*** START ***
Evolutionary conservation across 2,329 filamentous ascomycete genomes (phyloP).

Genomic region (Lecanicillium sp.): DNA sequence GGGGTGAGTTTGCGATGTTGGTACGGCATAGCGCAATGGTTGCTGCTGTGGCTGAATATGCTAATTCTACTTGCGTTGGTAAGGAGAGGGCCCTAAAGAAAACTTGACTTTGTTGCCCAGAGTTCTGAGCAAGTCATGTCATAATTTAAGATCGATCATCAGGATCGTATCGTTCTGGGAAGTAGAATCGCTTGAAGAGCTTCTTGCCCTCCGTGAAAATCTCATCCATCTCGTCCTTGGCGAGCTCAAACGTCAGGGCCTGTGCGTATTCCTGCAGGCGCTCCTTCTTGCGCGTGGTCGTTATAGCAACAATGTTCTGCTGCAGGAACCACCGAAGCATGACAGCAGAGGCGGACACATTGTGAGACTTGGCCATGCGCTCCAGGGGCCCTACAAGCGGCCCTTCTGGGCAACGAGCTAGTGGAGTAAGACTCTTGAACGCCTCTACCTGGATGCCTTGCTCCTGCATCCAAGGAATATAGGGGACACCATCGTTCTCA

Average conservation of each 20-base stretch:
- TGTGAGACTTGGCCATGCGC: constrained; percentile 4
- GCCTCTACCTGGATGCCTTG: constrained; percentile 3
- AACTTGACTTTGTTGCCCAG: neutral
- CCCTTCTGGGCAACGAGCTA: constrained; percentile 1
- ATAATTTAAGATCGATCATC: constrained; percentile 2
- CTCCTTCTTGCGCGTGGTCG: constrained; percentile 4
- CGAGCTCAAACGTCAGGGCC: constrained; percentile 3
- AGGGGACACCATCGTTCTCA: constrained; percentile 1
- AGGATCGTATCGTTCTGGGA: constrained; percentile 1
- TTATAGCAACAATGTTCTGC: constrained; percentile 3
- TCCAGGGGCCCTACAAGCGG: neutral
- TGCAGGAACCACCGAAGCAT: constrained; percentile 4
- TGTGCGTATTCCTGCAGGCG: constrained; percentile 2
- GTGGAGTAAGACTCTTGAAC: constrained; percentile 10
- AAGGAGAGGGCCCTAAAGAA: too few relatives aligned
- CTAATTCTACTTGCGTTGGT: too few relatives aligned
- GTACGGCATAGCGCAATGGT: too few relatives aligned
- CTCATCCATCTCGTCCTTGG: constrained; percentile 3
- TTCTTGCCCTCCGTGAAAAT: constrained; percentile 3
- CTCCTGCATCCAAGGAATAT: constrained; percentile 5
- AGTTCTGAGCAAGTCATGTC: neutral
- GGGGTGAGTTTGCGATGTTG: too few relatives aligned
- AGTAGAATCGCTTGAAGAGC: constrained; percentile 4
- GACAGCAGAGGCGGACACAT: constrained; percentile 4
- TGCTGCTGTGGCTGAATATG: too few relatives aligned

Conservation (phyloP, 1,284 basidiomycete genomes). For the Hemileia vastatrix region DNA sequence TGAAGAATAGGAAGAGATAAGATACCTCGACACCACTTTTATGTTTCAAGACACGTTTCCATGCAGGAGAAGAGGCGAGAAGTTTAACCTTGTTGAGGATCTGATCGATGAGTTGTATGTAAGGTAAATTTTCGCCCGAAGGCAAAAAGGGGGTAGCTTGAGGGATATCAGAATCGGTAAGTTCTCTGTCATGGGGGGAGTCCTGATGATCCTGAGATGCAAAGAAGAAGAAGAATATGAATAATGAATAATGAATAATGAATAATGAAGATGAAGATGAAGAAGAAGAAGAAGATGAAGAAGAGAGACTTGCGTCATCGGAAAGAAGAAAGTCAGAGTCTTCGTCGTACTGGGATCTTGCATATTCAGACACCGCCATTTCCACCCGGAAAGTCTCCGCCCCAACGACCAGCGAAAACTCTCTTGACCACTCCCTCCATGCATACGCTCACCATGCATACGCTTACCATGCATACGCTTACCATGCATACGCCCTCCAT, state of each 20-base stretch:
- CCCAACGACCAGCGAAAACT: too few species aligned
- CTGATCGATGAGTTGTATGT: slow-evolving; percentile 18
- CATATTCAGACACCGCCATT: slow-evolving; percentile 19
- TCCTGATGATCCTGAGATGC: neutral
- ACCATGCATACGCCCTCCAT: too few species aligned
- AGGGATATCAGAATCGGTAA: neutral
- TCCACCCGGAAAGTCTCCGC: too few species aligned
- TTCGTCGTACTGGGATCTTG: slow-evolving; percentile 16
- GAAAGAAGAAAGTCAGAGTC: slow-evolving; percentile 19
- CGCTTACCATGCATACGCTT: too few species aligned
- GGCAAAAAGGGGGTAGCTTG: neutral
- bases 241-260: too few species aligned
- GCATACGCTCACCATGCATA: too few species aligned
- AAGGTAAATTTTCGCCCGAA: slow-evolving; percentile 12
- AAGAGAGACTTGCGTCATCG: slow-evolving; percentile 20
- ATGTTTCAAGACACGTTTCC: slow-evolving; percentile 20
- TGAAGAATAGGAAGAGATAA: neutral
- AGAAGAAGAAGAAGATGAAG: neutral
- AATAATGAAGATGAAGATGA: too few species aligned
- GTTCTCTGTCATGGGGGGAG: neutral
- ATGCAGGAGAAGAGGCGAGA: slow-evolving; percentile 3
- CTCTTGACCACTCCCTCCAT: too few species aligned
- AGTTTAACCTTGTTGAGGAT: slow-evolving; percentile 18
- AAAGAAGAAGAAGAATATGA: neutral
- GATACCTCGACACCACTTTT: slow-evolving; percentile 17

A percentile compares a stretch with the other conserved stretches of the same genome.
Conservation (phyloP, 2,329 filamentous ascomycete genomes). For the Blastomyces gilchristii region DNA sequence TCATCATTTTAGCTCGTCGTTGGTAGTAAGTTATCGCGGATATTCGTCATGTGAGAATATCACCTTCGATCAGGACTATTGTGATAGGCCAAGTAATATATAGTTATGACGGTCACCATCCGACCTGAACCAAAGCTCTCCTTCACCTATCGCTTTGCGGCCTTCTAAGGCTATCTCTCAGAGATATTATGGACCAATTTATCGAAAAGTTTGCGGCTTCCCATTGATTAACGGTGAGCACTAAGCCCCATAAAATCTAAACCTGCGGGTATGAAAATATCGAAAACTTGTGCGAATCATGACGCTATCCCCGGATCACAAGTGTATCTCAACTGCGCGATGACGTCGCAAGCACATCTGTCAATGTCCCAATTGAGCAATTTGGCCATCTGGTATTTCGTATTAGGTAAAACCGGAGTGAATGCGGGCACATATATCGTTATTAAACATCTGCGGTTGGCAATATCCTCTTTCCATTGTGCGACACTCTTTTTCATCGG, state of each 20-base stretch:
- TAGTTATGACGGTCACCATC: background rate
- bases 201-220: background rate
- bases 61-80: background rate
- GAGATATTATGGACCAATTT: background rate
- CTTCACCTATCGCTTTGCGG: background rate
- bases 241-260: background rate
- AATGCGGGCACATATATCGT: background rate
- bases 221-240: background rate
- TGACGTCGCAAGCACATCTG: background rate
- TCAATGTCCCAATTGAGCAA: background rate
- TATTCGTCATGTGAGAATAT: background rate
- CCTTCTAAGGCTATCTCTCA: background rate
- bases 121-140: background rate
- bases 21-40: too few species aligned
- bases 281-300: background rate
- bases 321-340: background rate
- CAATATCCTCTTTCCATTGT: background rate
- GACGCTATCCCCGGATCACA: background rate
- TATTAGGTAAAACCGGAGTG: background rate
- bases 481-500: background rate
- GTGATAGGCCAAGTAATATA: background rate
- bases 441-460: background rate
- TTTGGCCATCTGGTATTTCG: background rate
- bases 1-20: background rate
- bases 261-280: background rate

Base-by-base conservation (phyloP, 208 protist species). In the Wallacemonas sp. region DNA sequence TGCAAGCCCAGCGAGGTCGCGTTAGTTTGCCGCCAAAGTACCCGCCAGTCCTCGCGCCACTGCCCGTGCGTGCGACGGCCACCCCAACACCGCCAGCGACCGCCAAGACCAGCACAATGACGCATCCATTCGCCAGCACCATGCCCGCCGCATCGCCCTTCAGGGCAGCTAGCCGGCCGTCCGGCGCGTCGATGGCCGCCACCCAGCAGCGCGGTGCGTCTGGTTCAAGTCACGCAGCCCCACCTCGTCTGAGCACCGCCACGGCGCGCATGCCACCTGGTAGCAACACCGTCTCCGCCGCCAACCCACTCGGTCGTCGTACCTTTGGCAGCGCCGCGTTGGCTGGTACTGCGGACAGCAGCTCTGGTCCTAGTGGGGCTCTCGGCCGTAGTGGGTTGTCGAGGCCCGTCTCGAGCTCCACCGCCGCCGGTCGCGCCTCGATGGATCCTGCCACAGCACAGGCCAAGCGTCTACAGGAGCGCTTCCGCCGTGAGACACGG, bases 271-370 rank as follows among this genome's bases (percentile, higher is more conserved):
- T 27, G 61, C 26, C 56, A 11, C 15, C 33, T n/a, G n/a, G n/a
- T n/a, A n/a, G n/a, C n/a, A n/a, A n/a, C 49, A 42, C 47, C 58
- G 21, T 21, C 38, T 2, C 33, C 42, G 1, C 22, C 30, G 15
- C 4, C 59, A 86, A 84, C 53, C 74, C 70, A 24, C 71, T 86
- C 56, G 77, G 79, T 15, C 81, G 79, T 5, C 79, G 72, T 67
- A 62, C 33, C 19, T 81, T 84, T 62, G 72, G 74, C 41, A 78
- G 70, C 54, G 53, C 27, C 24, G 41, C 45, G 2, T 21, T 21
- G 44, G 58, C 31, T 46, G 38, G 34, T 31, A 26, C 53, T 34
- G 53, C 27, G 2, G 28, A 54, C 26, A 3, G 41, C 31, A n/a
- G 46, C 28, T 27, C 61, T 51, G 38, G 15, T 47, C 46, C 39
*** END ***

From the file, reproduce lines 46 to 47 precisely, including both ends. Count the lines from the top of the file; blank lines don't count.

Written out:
- TGAAGAATAGGAAGAGATAA: neutral
- AGAAGAAGAAGAAGATGAAG: neutral